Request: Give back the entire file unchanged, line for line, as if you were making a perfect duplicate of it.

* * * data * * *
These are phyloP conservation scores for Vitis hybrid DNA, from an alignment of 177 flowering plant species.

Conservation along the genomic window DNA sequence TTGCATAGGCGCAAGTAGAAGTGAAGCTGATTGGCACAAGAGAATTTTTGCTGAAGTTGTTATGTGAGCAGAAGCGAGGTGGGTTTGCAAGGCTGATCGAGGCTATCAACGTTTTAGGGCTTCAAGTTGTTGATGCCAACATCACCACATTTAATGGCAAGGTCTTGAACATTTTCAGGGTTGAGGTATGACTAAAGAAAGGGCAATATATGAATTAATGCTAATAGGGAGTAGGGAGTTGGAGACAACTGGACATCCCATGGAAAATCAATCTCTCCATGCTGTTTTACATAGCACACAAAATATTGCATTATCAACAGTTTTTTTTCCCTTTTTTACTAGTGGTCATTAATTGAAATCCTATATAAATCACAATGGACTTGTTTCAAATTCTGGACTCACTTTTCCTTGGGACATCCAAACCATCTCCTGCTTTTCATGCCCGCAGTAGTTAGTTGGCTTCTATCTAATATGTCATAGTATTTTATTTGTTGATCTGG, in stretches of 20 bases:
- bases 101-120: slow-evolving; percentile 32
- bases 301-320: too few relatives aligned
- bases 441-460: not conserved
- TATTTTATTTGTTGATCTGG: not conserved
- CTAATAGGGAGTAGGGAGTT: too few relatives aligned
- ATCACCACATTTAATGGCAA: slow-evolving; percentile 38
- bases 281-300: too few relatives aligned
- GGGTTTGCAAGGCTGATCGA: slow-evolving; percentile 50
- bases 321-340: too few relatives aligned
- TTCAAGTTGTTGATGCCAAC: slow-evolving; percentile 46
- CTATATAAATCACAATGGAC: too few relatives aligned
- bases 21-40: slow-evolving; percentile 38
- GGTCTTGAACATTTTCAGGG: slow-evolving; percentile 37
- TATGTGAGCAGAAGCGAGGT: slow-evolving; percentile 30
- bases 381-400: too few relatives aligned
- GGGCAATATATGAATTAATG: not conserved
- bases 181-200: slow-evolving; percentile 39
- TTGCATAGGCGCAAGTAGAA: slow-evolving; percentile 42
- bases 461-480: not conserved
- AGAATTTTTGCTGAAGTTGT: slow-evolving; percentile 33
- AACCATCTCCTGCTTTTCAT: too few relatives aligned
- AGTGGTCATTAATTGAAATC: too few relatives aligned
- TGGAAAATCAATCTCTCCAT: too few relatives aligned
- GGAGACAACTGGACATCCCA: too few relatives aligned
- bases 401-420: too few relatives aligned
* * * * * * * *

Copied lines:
These are phyloP conservation scores for Vitis hybrid DNA, from an alignment of 177 flowering plant species.

Conservation along the genomic window DNA sequence TTGCATAGGCGCAAGTAGAAGTGAAGCTGATTGGCACAAGAGAATTTTTGCTGAAGTTGTTATGTGAGCAGAAGCGAGGTGGGTTTGCAAGGCTGATCGAGGCTATCAACGTTTTAGGGCTTCAAGTTGTTGATGCCAACATCACCACATTTAATGGCAAGGTCTTGAACATTTTCAGGGTTGAGGTATGACTAAAGAAAGGGCAATATATGAATTAATGCTAATAGGGAGTAGGGAGTTGGAGACAACTGGACATCCCATGGAAAATCAATCTCTCCATGCTGTTTTACATAGCACACAAAATATTGCATTATCAACAGTTTTTTTTCCCTTTTTTACTAGTGGTCATTAATTGAAATCCTATATAAATCACAATGGACTTGTTTCAAATTCTGGACTCACTTTTCCTTGGGACATCCAAACCATCTCCTGCTTTTCATGCCCGCAGTAGTTAGTTGGCTTCTATCTAATATGTCATAGTATTTTATTTGTTGATCTGG, in stretches of 20 bases:
- bases 101-120: slow-evolving; percentile 32
- bases 301-320: too few relatives aligned
- bases 441-460: not conserved
- TATTTTATTTGTTGATCTGG: not conserved
- CTAATAGGGAGTAGGGAGTT: too few relatives aligned
- ATCACCACATTTAATGGCAA: slow-evolving; percentile 38
- bases 281-300: too few relatives aligned
- GGGTTTGCAAGGCTGATCGA: slow-evolving; percentile 50
- bases 321-340: too few relatives aligned
- TTCAAGTTGTTGATGCCAAC: slow-evolving; percentile 46
- CTATATAAATCACAATGGAC: too few relatives aligned
- bases 21-40: slow-evolving; percentile 38
- GGTCTTGAACATTTTCAGGG: slow-evolving; percentile 37
- TATGTGAGCAGAAGCGAGGT: slow-evolving; percentile 30
- bases 381-400: too few relatives aligned
- GGGCAATATATGAATTAATG: not conserved
- bases 181-200: slow-evolving; percentile 39
- TTGCATAGGCGCAAGTAGAA: slow-evolving; percentile 42
- bases 461-480: not conserved
- AGAATTTTTGCTGAAGTTGT: slow-evolving; percentile 33
- AACCATCTCCTGCTTTTCAT: too few relatives aligned
- AGTGGTCATTAATTGAAATC: too few relatives aligned
- TGGAAAATCAATCTCTCCAT: too few relatives aligned
- GGAGACAACTGGACATCCCA: too few relatives aligned
- bases 401-420: too few relatives aligned